As a company we are driven by a core purpose, to humanise work for more than the lucky few. To do that, we need to learn more about how humans feel at work. We believe Fieldwork is helping with this, but we want to do more to spread our ideas as far and wide as possible.
The first small step is offering our DIY Ethnography kit as a digital tool anyone can use, followed by a digital version of our DIY Exhibition Workshop kit. These tools are aimed at anyone interested in humans at work, but more specifically, HR managers, leadership teams, well being practitioners and internal comms teams.
Capturing stories about work
This DIY ethnography kit will help you notice things that may have been hidden in plain sight for a long time in your work and workplace. You can use it to document your own working life or someone else, with their permission of course.
We want you to use it to unearth the beliefs, behaviors, rituals and values where you work. It will help you bridge the gap between what you think is happening, and what is really happening. The picture that emerges will help you with design, culture, leadership, innovation, recruitment and other challenges you might be facing right now.
To get started you are going to need 5 things:
- A short amount of time, maybe 15 minutes
- Digital camera
- Notebook and pen
- This guide
DSPO enables you to create a time limited camera on your iPhone (we suggest 7 days), add captions to each photograph you take, and at the end of the time period, download all the photographs and captions together.
But, any camera will do. we suggest limiting yourself to 30 or so photographs to keep the reviewing manageable and to keep yourself focused on what to capture. The reason we use film cameras in our kits is to stop people immediately reviewing, editing or maybe even deleting photographs they have taken. We strongly suggest not reviewing your photographs until the end of the documenting process.
Notebook and pen
We suggest something you can keep with you at all times. We like pen and paper, but feel free to use a notepad or audio recorder on your phone.
You can choose to refer to this guide on your mobile, but we’ve found it makes life much easier if you print out this handy guide and stick it in your notebook. Download the guide
At Fieldwork we believe that to really see the invisible and automatic in working life takes a different kind of looking. Over the next week we want you to spend some time photographing your working life. Capturing the story is more important than a perfect photo — the important thing is that this process helps you observe, explore and tell the story of your working life in your own way.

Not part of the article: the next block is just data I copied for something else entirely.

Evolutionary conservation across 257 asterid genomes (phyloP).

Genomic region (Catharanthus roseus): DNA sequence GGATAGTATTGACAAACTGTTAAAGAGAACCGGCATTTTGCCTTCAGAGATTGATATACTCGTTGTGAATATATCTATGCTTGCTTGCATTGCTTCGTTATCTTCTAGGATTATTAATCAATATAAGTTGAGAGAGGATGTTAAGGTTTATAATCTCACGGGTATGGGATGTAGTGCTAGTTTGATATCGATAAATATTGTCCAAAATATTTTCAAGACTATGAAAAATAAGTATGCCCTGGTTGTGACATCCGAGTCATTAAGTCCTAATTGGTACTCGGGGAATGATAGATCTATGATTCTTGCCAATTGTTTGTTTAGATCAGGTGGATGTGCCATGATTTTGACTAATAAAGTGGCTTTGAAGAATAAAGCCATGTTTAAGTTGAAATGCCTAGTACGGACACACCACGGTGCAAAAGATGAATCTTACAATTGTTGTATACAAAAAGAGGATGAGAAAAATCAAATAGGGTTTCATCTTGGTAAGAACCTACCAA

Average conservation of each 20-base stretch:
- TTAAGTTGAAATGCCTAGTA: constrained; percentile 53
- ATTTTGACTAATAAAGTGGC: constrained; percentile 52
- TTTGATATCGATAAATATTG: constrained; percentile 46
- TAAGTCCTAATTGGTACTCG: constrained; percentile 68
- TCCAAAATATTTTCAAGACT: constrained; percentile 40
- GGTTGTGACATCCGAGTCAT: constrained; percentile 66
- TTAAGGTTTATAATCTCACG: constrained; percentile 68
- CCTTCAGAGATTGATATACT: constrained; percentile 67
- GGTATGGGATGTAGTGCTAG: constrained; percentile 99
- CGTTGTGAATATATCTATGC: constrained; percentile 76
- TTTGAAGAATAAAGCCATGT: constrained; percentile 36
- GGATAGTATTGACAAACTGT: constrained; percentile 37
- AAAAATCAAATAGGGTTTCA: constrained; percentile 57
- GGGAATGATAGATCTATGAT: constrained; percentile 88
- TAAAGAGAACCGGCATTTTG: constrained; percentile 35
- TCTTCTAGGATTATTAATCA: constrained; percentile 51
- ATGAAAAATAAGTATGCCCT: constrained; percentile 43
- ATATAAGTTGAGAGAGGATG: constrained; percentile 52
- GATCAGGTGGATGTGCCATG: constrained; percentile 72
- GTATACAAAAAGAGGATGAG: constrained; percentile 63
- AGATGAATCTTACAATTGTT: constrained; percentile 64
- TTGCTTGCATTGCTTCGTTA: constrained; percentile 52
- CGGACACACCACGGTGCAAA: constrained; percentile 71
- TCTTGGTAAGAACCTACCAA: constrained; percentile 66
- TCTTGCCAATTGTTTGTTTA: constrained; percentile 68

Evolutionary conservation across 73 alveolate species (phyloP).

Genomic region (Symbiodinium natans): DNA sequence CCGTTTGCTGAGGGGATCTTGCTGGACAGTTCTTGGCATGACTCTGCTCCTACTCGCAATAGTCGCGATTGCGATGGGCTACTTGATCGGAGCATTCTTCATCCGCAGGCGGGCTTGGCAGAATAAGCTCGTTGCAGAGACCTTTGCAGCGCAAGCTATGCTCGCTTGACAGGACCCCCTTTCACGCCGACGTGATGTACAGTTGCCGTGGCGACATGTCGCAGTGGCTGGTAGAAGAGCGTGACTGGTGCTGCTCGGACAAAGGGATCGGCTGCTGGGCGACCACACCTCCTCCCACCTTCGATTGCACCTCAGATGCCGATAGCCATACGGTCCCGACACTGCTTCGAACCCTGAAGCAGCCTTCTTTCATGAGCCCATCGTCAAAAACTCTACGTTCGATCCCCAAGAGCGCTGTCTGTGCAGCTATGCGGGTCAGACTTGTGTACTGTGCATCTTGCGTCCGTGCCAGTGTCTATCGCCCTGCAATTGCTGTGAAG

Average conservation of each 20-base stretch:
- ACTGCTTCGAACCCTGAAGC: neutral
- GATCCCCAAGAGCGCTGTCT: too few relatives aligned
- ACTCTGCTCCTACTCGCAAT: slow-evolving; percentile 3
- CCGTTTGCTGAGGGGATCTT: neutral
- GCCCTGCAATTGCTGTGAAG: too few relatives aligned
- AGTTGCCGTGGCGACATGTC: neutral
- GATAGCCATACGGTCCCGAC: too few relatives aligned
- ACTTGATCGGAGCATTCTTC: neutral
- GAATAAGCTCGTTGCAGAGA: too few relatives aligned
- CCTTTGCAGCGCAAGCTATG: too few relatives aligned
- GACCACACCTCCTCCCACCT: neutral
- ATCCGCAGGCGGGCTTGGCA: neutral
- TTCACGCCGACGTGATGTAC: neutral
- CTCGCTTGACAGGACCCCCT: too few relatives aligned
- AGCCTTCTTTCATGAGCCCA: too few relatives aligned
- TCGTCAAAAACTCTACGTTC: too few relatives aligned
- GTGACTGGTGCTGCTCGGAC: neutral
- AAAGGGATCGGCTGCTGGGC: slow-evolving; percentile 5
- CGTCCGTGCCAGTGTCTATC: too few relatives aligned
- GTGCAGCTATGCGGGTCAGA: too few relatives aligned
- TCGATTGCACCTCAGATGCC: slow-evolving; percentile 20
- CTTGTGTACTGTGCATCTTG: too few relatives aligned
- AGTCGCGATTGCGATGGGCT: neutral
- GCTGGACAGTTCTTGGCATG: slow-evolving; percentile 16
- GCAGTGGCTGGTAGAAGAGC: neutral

We’ve included a number of prompts below to help you. Feel free to take the photographs in any order, but keep a note of which photograph relates to which prompt and notes. You can also add to the prompts if there is something in particular you need to photograph to tell your story.
You now have everything you need to start documenting working life. Set aside some time each day to work through the following prompts. As you take each photograph you may find it insightful to note down a couple of things:
- What was in front of your eyes when you took this photo?
- How were you feeling when you took this photo?
- Why did you take this photo?
- The first thing you do when you arrive at work
- A bookshelf in the workplace
- An example of the company caring about people
- Favourite place in the workplace
- Something that’s broken
- Something that’s brilliant
- Your number one attraction if you were a tour guide
- Where you do your best work
- An example of flourishing leadership — in any way or interpretation
- The reason you work here
- What do rules look like here?
- An example of “the way we do things around here”
- What’s outside the office?
- A sign that’s useful
- A sign that gets ignored
- If your company has layers, photograph something that represents the bottom layer
- If your company has layers, photograph something that represents the top layer